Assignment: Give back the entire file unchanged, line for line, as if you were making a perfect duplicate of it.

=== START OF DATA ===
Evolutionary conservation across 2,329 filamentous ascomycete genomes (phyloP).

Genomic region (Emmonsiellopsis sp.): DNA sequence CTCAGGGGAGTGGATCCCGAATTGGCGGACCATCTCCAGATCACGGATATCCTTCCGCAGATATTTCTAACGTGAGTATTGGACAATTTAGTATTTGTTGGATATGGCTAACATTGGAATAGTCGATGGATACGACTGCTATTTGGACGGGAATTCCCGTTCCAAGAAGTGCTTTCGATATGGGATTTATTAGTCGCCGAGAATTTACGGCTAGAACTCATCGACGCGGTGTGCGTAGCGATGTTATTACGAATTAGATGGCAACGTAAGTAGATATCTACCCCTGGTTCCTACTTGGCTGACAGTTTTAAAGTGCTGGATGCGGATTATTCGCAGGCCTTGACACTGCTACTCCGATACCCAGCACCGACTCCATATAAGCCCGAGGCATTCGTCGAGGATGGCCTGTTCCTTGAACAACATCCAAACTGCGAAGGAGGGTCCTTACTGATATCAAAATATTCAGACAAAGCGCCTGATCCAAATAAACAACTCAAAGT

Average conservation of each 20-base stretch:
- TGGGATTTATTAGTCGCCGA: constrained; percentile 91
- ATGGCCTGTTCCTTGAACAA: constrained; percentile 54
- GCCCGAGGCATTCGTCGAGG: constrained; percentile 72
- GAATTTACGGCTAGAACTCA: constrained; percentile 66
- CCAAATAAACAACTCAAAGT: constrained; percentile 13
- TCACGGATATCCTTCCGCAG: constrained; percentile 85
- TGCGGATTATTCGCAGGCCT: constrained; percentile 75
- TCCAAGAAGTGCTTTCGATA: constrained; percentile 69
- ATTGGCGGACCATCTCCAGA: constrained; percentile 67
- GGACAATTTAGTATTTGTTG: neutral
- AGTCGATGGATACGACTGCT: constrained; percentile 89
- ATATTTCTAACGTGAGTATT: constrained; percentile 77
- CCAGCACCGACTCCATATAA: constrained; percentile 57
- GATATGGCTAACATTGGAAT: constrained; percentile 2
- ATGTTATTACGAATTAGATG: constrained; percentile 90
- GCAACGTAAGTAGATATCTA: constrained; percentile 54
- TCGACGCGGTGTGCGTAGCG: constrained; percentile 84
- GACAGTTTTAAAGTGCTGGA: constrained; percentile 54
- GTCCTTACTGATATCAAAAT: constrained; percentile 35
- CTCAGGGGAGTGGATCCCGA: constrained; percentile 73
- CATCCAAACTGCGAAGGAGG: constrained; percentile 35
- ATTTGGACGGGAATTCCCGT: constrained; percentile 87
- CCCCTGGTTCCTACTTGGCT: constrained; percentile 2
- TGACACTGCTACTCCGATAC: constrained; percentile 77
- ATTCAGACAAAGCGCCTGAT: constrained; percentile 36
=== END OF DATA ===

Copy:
Evolutionary conservation across 2,329 filamentous ascomycete genomes (phyloP).

Genomic region (Emmonsiellopsis sp.): DNA sequence CTCAGGGGAGTGGATCCCGAATTGGCGGACCATCTCCAGATCACGGATATCCTTCCGCAGATATTTCTAACGTGAGTATTGGACAATTTAGTATTTGTTGGATATGGCTAACATTGGAATAGTCGATGGATACGACTGCTATTTGGACGGGAATTCCCGTTCCAAGAAGTGCTTTCGATATGGGATTTATTAGTCGCCGAGAATTTACGGCTAGAACTCATCGACGCGGTGTGCGTAGCGATGTTATTACGAATTAGATGGCAACGTAAGTAGATATCTACCCCTGGTTCCTACTTGGCTGACAGTTTTAAAGTGCTGGATGCGGATTATTCGCAGGCCTTGACACTGCTACTCCGATACCCAGCACCGACTCCATATAAGCCCGAGGCATTCGTCGAGGATGGCCTGTTCCTTGAACAACATCCAAACTGCGAAGGAGGGTCCTTACTGATATCAAAATATTCAGACAAAGCGCCTGATCCAAATAAACAACTCAAAGT

Average conservation of each 20-base stretch:
- TGGGATTTATTAGTCGCCGA: constrained; percentile 91
- ATGGCCTGTTCCTTGAACAA: constrained; percentile 54
- GCCCGAGGCATTCGTCGAGG: constrained; percentile 72
- GAATTTACGGCTAGAACTCA: constrained; percentile 66
- CCAAATAAACAACTCAAAGT: constrained; percentile 13
- TCACGGATATCCTTCCGCAG: constrained; percentile 85
- TGCGGATTATTCGCAGGCCT: constrained; percentile 75
- TCCAAGAAGTGCTTTCGATA: constrained; percentile 69
- ATTGGCGGACCATCTCCAGA: constrained; percentile 67
- GGACAATTTAGTATTTGTTG: neutral
- AGTCGATGGATACGACTGCT: constrained; percentile 89
- ATATTTCTAACGTGAGTATT: constrained; percentile 77
- CCAGCACCGACTCCATATAA: constrained; percentile 57
- GATATGGCTAACATTGGAAT: constrained; percentile 2
- ATGTTATTACGAATTAGATG: constrained; percentile 90
- GCAACGTAAGTAGATATCTA: constrained; percentile 54
- TCGACGCGGTGTGCGTAGCG: constrained; percentile 84
- GACAGTTTTAAAGTGCTGGA: constrained; percentile 54
- GTCCTTACTGATATCAAAAT: constrained; percentile 35
- CTCAGGGGAGTGGATCCCGA: constrained; percentile 73
- CATCCAAACTGCGAAGGAGG: constrained; percentile 35
- ATTTGGACGGGAATTCCCGT: constrained; percentile 87
- CCCCTGGTTCCTACTTGGCT: constrained; percentile 2
- TGACACTGCTACTCCGATAC: constrained; percentile 77
- ATTCAGACAAAGCGCCTGAT: constrained; percentile 36